In the days since the failed insurrection, I have read several news reports describing some of the people involved. Most reports are similar. Friends and family describe someone who started down a path, finding some information and then coming across more. This occurred over a long period of time, not just the last two months. The friends note that it became more difficult to talk with the person. I’ve watched people slide down these paths through social media connections. I have talked with others who have lost contact with friends and family members. More than likely, you know someone who has gone down a rabbit hole following a trail of misinformation. And you may no longer be able to have conversations with that person.

And here’s something critically important about disinformation campaigns. If a person has come to believe one set of false information (maybe about the election), they are likely to hold other false beliefs (they may be anti-maskers or climate change deniers). When a person holds one false belief, they will be exposed to others. That exposure will be through news and social media. As they search for information on the internet, the search engines will suggest other false information and new people to follow. The internet search systems suggest these other false ideas once you adopt and start posting about one.

And thus, as Voltaire noted, a person can come to believe an absurdity. But this is not completely their fault. Yes, everyone made choices as they started falling for a disinformation campaign. And they made a choice to go to Washington and to break into the Capitol.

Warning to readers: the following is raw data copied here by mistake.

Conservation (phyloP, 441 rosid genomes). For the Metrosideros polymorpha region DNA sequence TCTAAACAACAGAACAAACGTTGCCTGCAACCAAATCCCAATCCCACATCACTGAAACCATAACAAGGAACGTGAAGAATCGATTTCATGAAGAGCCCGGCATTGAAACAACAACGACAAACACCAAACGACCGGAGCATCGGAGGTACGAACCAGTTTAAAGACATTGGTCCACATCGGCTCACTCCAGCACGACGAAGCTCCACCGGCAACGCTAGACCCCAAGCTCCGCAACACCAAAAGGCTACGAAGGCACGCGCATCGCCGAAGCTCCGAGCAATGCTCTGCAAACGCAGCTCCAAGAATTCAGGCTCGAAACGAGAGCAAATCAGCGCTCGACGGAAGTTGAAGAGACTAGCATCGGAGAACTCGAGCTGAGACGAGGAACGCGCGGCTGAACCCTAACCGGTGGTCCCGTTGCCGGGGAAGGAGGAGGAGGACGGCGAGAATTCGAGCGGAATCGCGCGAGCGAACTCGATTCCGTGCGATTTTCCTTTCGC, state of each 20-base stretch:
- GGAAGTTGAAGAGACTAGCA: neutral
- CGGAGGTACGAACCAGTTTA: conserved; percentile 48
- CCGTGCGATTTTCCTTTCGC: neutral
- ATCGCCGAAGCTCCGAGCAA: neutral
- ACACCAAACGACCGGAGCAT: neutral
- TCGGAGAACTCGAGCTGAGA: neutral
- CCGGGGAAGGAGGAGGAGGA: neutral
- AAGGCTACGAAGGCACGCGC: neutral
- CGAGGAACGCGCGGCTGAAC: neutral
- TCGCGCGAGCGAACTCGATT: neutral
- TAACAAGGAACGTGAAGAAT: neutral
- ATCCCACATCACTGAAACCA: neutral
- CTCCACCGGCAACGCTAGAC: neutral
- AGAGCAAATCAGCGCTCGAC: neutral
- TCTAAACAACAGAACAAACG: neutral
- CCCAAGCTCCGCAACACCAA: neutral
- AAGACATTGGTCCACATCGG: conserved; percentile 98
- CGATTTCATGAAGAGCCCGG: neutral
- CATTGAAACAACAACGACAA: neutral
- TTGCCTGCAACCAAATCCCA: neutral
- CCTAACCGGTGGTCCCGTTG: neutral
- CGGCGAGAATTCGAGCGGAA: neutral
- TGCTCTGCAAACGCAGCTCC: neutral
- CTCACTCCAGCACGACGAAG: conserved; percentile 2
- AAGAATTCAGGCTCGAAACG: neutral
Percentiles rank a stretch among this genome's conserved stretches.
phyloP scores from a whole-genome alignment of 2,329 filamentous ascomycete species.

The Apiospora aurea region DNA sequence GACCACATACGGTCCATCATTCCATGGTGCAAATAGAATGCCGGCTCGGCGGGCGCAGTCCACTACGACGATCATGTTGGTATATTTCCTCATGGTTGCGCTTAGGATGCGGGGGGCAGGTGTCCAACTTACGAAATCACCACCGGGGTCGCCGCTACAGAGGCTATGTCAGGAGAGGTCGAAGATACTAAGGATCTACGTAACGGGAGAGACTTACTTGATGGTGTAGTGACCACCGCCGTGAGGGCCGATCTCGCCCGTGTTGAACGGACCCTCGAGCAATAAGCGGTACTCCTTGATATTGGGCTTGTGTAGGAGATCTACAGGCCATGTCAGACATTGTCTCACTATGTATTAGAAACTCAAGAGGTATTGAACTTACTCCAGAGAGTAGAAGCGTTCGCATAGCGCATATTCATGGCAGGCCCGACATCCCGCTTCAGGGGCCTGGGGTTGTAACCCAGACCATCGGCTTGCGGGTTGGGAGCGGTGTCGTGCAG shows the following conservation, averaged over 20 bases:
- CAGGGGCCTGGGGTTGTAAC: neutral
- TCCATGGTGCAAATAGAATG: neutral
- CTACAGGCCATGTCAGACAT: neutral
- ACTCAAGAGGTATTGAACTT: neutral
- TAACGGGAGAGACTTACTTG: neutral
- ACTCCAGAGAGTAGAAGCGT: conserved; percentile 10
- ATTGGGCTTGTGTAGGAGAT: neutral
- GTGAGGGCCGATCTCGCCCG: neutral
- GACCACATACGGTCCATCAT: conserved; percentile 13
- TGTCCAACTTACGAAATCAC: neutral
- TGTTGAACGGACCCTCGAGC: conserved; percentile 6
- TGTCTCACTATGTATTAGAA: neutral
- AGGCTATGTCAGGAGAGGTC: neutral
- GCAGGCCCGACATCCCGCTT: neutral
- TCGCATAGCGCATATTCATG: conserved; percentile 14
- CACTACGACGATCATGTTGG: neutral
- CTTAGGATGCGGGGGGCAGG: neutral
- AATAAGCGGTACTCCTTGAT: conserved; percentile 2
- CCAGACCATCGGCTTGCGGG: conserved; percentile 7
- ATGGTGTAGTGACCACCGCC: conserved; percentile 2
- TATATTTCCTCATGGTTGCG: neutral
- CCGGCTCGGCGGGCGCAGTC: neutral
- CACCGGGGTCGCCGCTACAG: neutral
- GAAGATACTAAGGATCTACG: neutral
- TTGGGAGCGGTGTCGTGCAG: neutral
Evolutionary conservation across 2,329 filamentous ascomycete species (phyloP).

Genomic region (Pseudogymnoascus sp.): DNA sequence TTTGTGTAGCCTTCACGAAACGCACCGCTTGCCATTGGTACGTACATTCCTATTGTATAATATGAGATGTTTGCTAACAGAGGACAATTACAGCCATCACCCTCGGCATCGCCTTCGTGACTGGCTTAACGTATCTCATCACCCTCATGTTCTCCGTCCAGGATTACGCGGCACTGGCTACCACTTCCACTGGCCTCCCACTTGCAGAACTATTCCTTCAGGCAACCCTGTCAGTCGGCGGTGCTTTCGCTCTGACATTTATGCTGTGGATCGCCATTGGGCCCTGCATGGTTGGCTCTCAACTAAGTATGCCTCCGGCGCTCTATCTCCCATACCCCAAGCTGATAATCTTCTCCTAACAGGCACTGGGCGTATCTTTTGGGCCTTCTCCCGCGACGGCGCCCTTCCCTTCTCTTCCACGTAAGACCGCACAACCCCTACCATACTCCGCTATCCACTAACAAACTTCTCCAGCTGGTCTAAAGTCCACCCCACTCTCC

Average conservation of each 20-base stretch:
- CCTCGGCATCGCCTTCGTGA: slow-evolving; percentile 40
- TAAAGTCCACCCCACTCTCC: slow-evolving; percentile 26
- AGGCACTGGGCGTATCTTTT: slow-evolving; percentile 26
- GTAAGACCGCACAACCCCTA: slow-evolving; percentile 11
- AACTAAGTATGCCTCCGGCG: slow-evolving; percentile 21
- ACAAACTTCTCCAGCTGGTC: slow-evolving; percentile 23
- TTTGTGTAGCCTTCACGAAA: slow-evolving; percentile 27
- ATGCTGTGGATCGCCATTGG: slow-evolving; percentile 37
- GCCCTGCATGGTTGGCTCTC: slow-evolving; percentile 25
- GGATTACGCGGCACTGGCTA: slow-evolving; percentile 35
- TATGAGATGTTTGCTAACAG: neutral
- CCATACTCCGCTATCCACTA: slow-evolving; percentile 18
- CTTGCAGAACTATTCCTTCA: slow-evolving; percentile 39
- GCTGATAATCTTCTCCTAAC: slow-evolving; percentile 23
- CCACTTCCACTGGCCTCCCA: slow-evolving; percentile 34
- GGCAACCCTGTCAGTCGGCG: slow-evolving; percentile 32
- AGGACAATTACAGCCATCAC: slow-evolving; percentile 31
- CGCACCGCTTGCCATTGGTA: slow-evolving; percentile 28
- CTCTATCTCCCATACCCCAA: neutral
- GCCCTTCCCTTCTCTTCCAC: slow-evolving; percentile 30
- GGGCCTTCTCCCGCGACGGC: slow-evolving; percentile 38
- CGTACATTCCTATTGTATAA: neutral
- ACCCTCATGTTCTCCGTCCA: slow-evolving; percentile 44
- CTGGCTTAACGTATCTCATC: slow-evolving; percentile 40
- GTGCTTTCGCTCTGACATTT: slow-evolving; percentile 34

But the outcome reflects both the person and the context. We too often blame the individual while ignoring the situation (something known as the fundamental attribution error). We must acknowledge that there are people and companies spreading disinformation campaigns with the goal of leading people to believe false information, develop false beliefs, and engage in unjustified actions.

People have been swimming in an ocean of false information. They were in a context in which the false information was presented as true. And as they critically evaluated the information, everything seemed to hold together. The false information made a coherent narrative.

And here is an interesting point – people who spread one set of disinformation generally spread other sets of disinformation. They have spread disinformation about the election, Covid, and climate change. Many extremist news sources do the same. They have presented the false information about the election being stolen. But they have also presented false information about Covid, telling people it isn’t serious and that masks don’t work. You can see the evidence because the people who invaded the Capitol were not wearing masks.

These fountains of misinformation have convinced many people to believe absurdities. And that led them to commit atrocities. They broke into the Capitol. They assaulted police officers, killing one and injuring others.

But there is hope. In my companion piece, I outline why we should be hopeful moving forward.